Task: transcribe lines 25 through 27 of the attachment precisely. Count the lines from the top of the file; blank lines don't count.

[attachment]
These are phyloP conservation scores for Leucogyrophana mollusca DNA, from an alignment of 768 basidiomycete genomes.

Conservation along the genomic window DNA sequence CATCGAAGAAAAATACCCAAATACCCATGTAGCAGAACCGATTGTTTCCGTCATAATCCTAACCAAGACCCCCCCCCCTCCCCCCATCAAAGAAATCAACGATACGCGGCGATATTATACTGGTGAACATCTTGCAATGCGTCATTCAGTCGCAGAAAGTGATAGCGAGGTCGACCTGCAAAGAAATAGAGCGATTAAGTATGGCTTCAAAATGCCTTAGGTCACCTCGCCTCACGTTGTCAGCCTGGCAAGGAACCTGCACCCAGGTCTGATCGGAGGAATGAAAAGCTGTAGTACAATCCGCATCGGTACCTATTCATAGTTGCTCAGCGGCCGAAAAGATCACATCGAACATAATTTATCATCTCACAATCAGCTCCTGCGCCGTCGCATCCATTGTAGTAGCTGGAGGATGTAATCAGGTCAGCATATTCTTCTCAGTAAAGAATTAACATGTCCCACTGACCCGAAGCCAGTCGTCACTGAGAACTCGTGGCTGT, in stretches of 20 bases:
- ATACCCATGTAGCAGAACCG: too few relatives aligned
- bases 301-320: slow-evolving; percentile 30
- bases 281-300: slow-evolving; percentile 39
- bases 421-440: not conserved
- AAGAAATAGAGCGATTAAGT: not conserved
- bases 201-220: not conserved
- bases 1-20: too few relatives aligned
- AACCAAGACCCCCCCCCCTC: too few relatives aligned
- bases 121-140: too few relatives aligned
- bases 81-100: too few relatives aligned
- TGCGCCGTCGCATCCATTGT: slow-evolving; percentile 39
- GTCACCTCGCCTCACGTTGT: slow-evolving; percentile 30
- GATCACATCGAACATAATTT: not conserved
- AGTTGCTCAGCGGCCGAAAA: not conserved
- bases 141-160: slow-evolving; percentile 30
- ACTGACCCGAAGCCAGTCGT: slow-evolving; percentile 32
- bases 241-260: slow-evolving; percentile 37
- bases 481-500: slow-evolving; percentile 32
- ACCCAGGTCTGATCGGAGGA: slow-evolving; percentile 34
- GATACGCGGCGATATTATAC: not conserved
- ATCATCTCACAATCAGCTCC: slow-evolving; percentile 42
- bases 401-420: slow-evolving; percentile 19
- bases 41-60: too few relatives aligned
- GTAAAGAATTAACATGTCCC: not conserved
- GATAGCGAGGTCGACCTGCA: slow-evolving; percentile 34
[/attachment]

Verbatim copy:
- bases 41-60: too few relatives aligned
- GTAAAGAATTAACATGTCCC: not conserved
- GATAGCGAGGTCGACCTGCA: slow-evolving; percentile 34